Upon his return from military service on June 4, 1964, Montgomery resumed his duties on the "extra board" and completed his 240-hour probationary period ten days later. During Montgomery's absence for military duty, five departmental vacancies occurred in the mill, the first on October 8, 1962. Each vacancy was filled as a "pan job" by an "extra board" employee with less plant-wide seniority than Montgomery.5  In each case, the employee who was accepted for the job was the employee with the earliest "extra board" (plant-wide) seniority date, a determination solely dependent upon "continuous service." A seniority list attached to answers to interrogatories indicates that jobs were posted for bidding on at least 32 occasions. In most instances, there were several bidders. In no instance has an employee with less plant-wide seniority ever been selected over a senior "extra board" employee for a mill department job.6  Montgomery was admittedly physically and mentally qualified to perform the "pan job." The next time a "pan job" became available was October 24, 1966, over two years after Montgomery returned from military service. Montgomery was assigned a departmental seniority date commencing on October 24, 1966.

Montgomery contends that Section 9 of the Act requires the Company to grant him retroactive departmental seniority to commence with the October 8, 1962 date on which the first vacancy was filled after his departure, and for which position he would have been selected on the basis of his plant-wide seniority but for his absence in military service. The district court held that the Company's unilateral prerogative to fire for no reason any probationary employee, a power exercised as to one of every ten such employees, constituted sufficient "managerial discretion" to abrogate Montgomery's Section 9 rights, according to Tilton v. Missouri Pacific R. R., 1964, 376 U.S. 169, 180, 84 S. Ct. 595, 11 L. Ed. 2d 590, since the existence of this unilateral power precluded Montgomery from establishing that "his probationary status was dependent solely upon continuing employment." The district court erred as a matter of law.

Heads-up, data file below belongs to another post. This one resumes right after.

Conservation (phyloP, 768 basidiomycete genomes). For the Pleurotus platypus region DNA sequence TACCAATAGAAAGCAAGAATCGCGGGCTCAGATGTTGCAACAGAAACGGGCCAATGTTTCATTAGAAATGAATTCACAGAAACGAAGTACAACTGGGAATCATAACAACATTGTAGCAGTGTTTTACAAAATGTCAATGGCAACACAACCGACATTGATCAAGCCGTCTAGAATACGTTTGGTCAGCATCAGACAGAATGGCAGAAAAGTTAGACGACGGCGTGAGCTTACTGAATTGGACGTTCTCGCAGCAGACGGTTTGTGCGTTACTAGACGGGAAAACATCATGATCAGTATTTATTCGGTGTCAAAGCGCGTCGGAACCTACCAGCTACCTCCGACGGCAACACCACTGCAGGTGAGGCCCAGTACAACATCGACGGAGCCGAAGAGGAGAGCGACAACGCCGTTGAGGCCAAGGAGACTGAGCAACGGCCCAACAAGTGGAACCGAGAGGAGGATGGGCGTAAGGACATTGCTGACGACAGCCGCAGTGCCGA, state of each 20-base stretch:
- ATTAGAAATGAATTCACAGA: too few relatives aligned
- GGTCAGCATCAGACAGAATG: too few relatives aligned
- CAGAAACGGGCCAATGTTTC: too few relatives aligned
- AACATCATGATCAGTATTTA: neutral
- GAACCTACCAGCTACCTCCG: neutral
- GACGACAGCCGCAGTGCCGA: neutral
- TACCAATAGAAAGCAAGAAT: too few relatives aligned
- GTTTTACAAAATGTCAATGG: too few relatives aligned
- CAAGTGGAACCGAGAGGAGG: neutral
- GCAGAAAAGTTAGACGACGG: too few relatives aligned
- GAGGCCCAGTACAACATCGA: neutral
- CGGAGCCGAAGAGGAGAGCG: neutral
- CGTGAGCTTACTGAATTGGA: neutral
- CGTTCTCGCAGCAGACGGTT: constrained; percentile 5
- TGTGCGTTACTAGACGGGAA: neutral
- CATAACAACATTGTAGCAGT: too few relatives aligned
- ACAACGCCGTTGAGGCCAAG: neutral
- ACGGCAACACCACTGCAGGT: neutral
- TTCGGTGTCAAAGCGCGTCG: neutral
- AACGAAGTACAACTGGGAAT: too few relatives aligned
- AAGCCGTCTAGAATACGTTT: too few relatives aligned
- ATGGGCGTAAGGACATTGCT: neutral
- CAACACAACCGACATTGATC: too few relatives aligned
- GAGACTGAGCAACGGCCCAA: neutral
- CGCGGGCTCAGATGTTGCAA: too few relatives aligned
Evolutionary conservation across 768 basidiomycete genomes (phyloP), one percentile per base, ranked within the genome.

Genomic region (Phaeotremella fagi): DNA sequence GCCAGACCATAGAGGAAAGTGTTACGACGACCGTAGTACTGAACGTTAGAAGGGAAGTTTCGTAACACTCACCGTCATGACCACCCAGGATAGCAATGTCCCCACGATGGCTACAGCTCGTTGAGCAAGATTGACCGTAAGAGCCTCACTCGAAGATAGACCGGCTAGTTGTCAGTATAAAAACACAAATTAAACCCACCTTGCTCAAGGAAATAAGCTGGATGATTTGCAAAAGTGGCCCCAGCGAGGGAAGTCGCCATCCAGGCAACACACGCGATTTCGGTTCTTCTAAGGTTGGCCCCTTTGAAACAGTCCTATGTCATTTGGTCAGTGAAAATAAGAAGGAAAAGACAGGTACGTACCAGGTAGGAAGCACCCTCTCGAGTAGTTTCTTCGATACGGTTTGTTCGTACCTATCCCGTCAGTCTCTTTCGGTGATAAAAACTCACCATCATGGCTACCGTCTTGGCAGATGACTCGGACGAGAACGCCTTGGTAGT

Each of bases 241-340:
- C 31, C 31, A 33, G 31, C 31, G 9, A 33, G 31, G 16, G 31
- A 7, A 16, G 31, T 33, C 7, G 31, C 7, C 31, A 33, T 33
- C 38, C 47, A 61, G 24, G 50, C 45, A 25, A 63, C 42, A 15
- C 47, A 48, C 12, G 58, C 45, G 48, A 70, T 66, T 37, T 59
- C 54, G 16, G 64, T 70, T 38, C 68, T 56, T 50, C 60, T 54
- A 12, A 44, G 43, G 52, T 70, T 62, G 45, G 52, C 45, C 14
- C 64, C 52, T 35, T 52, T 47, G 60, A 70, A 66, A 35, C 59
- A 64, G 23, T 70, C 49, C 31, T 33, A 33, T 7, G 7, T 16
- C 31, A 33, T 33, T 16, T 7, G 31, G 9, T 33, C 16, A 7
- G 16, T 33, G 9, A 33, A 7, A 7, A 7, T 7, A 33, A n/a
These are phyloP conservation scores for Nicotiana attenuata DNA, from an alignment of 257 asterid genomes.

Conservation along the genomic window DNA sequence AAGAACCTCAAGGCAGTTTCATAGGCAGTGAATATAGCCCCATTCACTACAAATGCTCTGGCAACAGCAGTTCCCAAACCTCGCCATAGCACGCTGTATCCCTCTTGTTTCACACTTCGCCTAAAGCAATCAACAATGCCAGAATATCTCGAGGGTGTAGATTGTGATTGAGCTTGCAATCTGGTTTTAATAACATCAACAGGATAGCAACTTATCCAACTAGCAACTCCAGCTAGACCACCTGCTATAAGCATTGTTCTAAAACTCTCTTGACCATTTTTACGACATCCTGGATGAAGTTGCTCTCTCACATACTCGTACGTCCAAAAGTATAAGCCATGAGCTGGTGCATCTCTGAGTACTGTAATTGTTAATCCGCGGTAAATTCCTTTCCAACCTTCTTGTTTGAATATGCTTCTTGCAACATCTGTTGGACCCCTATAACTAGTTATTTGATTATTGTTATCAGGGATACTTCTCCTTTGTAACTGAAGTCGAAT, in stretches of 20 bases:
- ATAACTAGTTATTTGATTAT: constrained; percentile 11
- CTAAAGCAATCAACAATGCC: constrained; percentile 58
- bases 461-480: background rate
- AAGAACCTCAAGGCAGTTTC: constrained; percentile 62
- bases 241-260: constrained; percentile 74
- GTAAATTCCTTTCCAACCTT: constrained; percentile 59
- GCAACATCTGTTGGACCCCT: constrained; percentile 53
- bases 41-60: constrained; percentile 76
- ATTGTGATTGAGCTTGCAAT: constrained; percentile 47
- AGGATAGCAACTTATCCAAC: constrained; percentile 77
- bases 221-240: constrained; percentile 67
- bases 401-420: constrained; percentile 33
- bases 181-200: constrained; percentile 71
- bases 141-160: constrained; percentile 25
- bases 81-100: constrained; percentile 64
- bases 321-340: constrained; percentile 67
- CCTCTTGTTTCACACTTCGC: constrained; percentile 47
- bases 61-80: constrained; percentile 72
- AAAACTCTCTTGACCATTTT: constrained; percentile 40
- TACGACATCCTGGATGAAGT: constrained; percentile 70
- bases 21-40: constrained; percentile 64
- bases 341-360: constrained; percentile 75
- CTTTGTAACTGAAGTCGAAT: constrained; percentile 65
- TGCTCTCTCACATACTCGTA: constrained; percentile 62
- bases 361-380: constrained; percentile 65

The language and intent of Section 9 of the Act7  are clear and unequivocal. The Company and the Union contend that the unilateral right to discharge probationary employees necessitates sufficient exercise of managerial discretion8  to preclude Montgomery's rights under the Act, in accordance with McKinney v. Missouri-Kansas-Texas R. R. Co., 1958, 357 U.S. 265, 271-272, 78 S. Ct. 1222, 2 L. Ed. 2d 1305. Such a defense simply ignores the factual realities of Montgomery's case and altogether misinterprets the principles of the Act as interpreted by the Supreme Court.